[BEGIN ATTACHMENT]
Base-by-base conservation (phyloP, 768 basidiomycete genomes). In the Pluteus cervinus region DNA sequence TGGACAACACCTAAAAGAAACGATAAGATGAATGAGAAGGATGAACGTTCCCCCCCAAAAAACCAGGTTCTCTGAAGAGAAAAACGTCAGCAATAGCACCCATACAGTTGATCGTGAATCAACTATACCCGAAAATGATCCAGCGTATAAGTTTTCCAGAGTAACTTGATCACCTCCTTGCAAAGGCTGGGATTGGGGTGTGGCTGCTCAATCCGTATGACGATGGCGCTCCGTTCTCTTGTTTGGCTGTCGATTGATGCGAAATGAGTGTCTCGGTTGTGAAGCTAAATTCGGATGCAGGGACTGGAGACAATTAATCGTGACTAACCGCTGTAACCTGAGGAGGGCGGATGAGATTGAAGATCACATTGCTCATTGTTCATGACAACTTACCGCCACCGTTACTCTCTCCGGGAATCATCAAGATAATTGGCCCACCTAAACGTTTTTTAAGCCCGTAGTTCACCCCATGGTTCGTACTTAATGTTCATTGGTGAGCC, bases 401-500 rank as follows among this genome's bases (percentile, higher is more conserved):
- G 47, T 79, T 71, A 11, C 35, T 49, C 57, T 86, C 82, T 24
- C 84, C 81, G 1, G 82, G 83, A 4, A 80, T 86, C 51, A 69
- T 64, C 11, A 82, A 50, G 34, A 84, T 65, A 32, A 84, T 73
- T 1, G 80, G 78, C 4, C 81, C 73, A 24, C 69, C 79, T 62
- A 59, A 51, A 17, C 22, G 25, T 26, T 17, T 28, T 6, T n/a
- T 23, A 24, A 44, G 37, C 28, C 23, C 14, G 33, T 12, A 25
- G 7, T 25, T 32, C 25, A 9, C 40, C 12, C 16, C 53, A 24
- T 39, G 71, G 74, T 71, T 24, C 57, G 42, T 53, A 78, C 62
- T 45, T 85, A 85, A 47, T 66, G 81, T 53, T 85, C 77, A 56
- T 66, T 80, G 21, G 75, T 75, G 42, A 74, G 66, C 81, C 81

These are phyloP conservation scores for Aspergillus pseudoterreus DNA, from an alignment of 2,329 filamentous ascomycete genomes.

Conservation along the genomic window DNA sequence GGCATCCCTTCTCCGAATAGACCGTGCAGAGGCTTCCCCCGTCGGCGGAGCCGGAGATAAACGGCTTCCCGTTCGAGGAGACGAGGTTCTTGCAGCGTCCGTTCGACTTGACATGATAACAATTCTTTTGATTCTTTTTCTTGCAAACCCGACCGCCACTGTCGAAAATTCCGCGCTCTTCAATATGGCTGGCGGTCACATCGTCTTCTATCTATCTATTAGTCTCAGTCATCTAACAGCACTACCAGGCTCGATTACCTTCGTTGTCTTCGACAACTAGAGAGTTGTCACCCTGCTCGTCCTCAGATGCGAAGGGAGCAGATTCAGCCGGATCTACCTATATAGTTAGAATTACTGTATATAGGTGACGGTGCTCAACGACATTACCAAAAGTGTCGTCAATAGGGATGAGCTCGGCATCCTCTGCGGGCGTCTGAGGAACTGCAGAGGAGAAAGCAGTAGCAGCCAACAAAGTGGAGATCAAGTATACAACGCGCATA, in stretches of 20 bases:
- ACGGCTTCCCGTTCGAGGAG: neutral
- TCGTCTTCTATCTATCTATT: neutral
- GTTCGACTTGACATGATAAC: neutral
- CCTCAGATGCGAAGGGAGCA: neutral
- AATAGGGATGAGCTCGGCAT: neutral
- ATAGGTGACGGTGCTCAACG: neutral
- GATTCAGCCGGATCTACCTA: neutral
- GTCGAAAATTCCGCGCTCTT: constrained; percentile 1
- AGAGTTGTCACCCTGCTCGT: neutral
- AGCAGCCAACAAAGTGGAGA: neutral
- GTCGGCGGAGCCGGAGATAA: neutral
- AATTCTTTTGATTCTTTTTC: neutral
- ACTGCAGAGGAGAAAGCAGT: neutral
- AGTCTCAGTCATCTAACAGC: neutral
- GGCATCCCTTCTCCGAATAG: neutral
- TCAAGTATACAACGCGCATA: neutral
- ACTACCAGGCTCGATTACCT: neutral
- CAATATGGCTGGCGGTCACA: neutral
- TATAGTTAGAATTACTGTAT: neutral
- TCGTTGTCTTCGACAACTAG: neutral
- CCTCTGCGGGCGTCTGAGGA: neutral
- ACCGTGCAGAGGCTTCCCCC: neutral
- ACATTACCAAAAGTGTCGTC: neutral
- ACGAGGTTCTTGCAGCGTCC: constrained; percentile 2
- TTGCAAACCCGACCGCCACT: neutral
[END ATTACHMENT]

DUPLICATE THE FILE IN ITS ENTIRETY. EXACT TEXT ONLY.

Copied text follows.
Base-by-base conservation (phyloP, 768 basidiomycete genomes). In the Pluteus cervinus region DNA sequence TGGACAACACCTAAAAGAAACGATAAGATGAATGAGAAGGATGAACGTTCCCCCCCAAAAAACCAGGTTCTCTGAAGAGAAAAACGTCAGCAATAGCACCCATACAGTTGATCGTGAATCAACTATACCCGAAAATGATCCAGCGTATAAGTTTTCCAGAGTAACTTGATCACCTCCTTGCAAAGGCTGGGATTGGGGTGTGGCTGCTCAATCCGTATGACGATGGCGCTCCGTTCTCTTGTTTGGCTGTCGATTGATGCGAAATGAGTGTCTCGGTTGTGAAGCTAAATTCGGATGCAGGGACTGGAGACAATTAATCGTGACTAACCGCTGTAACCTGAGGAGGGCGGATGAGATTGAAGATCACATTGCTCATTGTTCATGACAACTTACCGCCACCGTTACTCTCTCCGGGAATCATCAAGATAATTGGCCCACCTAAACGTTTTTTAAGCCCGTAGTTCACCCCATGGTTCGTACTTAATGTTCATTGGTGAGCC, bases 401-500 rank as follows among this genome's bases (percentile, higher is more conserved):
- G 47, T 79, T 71, A 11, C 35, T 49, C 57, T 86, C 82, T 24
- C 84, C 81, G 1, G 82, G 83, A 4, A 80, T 86, C 51, A 69
- T 64, C 11, A 82, A 50, G 34, A 84, T 65, A 32, A 84, T 73
- T 1, G 80, G 78, C 4, C 81, C 73, A 24, C 69, C 79, T 62
- A 59, A 51, A 17, C 22, G 25, T 26, T 17, T 28, T 6, T n/a
- T 23, A 24, A 44, G 37, C 28, C 23, C 14, G 33, T 12, A 25
- G 7, T 25, T 32, C 25, A 9, C 40, C 12, C 16, C 53, A 24
- T 39, G 71, G 74, T 71, T 24, C 57, G 42, T 53, A 78, C 62
- T 45, T 85, A 85, A 47, T 66, G 81, T 53, T 85, C 77, A 56
- T 66, T 80, G 21, G 75, T 75, G 42, A 74, G 66, C 81, C 81

These are phyloP conservation scores for Aspergillus pseudoterreus DNA, from an alignment of 2,329 filamentous ascomycete genomes.

Conservation along the genomic window DNA sequence GGCATCCCTTCTCCGAATAGACCGTGCAGAGGCTTCCCCCGTCGGCGGAGCCGGAGATAAACGGCTTCCCGTTCGAGGAGACGAGGTTCTTGCAGCGTCCGTTCGACTTGACATGATAACAATTCTTTTGATTCTTTTTCTTGCAAACCCGACCGCCACTGTCGAAAATTCCGCGCTCTTCAATATGGCTGGCGGTCACATCGTCTTCTATCTATCTATTAGTCTCAGTCATCTAACAGCACTACCAGGCTCGATTACCTTCGTTGTCTTCGACAACTAGAGAGTTGTCACCCTGCTCGTCCTCAGATGCGAAGGGAGCAGATTCAGCCGGATCTACCTATATAGTTAGAATTACTGTATATAGGTGACGGTGCTCAACGACATTACCAAAAGTGTCGTCAATAGGGATGAGCTCGGCATCCTCTGCGGGCGTCTGAGGAACTGCAGAGGAGAAAGCAGTAGCAGCCAACAAAGTGGAGATCAAGTATACAACGCGCATA, in stretches of 20 bases:
- ACGGCTTCCCGTTCGAGGAG: neutral
- TCGTCTTCTATCTATCTATT: neutral
- GTTCGACTTGACATGATAAC: neutral
- CCTCAGATGCGAAGGGAGCA: neutral
- AATAGGGATGAGCTCGGCAT: neutral
- ATAGGTGACGGTGCTCAACG: neutral
- GATTCAGCCGGATCTACCTA: neutral
- GTCGAAAATTCCGCGCTCTT: constrained; percentile 1
- AGAGTTGTCACCCTGCTCGT: neutral
- AGCAGCCAACAAAGTGGAGA: neutral
- GTCGGCGGAGCCGGAGATAA: neutral
- AATTCTTTTGATTCTTTTTC: neutral
- ACTGCAGAGGAGAAAGCAGT: neutral
- AGTCTCAGTCATCTAACAGC: neutral
- GGCATCCCTTCTCCGAATAG: neutral
- TCAAGTATACAACGCGCATA: neutral
- ACTACCAGGCTCGATTACCT: neutral
- CAATATGGCTGGCGGTCACA: neutral
- TATAGTTAGAATTACTGTAT: neutral
- TCGTTGTCTTCGACAACTAG: neutral
- CCTCTGCGGGCGTCTGAGGA: neutral
- ACCGTGCAGAGGCTTCCCCC: neutral
- ACATTACCAAAAGTGTCGTC: neutral
- ACGAGGTTCTTGCAGCGTCC: constrained; percentile 2
- TTGCAAACCCGACCGCCACT: neutral